A Health Care Provider's Perspective: #TalkingIsPower 2018


A Health Care Provider's Perspective: #TalkingIsPower 2018

by Arin Swerlick, MD
May 21, 2018
A provider talks to a young patient "#TalkingIsPower: A Doctor’s Perspective"

As someone who spends most of their day talking to adolescents about reproductive health, I cannot emphasize enough the importance of conversation about sex, love, and relationships. I often talk to my paitents about how to prevent, recognize and treat sexually transmitted infections (STIs). I talk to them about what is “normal” when it comes to periods ans body changes. And what makes a relationship “healthy”. I talk to them about hygiene and infections such as yeast and BV—which are not sexually transmitted but still bothersome. I also talk to them about the various options for preventing pregnancy, from condoms to IUDs and everything in between. 

While it is important for teens and young adults to seek medical care and talk to their doctors about their reproductive health, it is equally—if not more— important for them to feel comfortable discussing these topics with family and mentors as well. The conversations I have with my adolescent patients are often enriched if there is a trusted adult in their lives either present at the visit or whom they have spoken to before coming in. I watch these adult champions provide moral support during Nexplanon placements, reflect on their own triumphs and struggles with unplanned pregnancy, STIs and birth control, and help the teens in their lives make difficult decisions about their reproductive health.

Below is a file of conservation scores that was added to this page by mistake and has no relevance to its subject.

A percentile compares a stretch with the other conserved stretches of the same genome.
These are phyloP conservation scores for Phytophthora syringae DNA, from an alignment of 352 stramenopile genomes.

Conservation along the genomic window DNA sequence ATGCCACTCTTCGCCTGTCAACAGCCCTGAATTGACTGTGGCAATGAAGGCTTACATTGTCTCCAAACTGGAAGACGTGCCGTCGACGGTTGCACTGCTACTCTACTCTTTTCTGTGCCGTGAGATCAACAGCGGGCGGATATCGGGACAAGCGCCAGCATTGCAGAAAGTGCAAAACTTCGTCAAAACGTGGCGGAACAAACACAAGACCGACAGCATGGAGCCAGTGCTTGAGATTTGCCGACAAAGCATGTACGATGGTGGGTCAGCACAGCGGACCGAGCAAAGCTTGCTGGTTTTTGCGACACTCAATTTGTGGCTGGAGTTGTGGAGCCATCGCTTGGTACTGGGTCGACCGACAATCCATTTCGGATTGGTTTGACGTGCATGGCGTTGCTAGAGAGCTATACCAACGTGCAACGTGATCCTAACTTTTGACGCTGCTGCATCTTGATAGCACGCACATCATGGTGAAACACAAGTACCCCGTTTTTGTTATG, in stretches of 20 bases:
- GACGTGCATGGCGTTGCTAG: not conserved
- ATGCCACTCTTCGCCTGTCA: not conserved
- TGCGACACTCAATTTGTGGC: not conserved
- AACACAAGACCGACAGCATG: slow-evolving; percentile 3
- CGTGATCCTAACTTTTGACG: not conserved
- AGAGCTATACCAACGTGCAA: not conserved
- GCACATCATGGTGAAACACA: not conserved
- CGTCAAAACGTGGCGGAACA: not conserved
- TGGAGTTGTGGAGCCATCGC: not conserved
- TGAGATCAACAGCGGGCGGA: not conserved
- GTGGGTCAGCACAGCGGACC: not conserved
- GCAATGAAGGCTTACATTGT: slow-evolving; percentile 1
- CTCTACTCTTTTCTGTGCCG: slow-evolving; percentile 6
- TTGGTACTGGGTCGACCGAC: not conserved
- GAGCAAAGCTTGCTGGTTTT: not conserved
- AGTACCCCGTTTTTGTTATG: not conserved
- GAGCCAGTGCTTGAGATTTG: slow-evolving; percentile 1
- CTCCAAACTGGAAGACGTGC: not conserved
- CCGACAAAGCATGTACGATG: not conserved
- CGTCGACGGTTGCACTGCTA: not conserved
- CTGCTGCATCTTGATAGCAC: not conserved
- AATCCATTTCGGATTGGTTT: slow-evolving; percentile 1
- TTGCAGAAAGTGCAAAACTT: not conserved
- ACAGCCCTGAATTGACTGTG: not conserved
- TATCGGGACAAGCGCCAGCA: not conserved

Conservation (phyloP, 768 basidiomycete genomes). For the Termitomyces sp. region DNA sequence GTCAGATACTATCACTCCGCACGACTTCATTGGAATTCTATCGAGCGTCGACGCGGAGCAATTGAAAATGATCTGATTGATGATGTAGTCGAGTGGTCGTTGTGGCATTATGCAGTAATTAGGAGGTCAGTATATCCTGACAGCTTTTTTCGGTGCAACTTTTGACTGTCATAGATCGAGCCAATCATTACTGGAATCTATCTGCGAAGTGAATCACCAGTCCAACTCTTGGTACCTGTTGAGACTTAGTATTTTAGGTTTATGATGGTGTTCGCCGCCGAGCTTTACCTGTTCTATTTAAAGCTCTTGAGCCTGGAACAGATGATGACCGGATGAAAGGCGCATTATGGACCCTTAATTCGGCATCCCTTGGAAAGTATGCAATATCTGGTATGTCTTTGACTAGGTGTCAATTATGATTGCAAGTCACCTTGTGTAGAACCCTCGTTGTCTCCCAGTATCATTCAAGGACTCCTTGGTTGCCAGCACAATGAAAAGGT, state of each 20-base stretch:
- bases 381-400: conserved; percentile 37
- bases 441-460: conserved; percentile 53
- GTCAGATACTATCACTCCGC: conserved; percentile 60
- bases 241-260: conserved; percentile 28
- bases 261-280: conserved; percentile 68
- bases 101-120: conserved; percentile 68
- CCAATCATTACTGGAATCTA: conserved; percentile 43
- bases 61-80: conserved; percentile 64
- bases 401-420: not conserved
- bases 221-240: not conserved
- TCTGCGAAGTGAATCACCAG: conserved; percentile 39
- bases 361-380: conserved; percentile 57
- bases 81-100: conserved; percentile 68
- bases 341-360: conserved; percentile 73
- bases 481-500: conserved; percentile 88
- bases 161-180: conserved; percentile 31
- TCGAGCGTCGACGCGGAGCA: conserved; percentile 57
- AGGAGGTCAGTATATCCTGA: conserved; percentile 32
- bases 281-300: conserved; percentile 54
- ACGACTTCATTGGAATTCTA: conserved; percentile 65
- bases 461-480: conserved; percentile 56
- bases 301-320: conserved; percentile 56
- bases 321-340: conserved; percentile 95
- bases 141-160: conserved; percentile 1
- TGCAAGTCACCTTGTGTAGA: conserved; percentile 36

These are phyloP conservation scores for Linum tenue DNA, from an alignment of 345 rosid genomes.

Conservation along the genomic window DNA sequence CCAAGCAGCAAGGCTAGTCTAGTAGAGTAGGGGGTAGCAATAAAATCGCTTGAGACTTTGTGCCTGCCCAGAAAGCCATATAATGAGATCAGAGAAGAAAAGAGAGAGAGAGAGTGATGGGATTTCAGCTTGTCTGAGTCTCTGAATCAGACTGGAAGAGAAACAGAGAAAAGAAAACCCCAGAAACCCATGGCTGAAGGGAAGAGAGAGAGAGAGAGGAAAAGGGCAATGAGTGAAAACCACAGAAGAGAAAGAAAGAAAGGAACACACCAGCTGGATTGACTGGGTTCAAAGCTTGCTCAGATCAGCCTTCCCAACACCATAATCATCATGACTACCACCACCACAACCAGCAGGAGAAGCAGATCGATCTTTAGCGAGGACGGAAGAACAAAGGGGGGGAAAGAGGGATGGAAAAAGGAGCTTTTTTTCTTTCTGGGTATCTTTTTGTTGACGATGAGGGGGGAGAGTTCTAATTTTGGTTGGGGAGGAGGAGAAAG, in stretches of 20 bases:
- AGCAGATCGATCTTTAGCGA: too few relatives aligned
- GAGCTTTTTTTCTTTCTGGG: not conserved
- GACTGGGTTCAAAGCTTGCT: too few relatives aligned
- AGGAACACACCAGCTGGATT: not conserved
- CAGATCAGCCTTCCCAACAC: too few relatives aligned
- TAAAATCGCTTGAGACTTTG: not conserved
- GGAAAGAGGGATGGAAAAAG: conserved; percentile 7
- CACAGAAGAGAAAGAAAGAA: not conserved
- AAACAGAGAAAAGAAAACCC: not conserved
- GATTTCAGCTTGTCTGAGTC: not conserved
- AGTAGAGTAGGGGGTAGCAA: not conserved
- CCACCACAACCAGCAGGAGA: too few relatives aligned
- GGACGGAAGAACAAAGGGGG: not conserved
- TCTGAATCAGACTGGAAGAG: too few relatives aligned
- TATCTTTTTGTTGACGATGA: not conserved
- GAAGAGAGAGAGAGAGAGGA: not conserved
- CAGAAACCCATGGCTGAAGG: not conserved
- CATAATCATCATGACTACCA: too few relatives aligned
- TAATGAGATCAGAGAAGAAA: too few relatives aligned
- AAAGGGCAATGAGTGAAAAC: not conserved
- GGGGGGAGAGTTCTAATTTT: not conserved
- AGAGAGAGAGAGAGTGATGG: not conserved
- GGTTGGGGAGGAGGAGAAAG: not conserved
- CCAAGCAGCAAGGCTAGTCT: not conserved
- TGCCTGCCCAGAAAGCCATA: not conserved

Similarly, I have had patients who did not feel they could discuss sex, love, and relationships with their parents or the other adults in their lives. I recently saw a 15-year-old patient who came in concerned she had an STI. When I asked her about her plans to prevent pregnancy, she stated she was planning to wait to start birth control until she was an adult, because she did not think her parents would agree with her starting birth control now. While teens in 21 states and DC can consent to and receive contraceptive services confidentially on their own, they are often more empowered to do so when they are discussing these topics with and are supported by a trusted adult.

Just as it is important for us to teach our children how to avoid injuries from fires, cross the street without being hurt, and safely drive a car, it is similarly important for us to discuss safe sexual practices with them. While this topic may be more uncomfortable than other safety topics, it can be similarly life-saving. The best way to help the young people in our lives grow into competent, healthy adults is to provide them with loving support and open, honest conversations about our struggles and lessons learned. See our resources for how to talk to the preteensteens and young adults in your life, and start the conversation today, because #TalkingIsPower.

-Arin Swerlick is an Adolescent Medicine Fellow at Children’s National and a mother.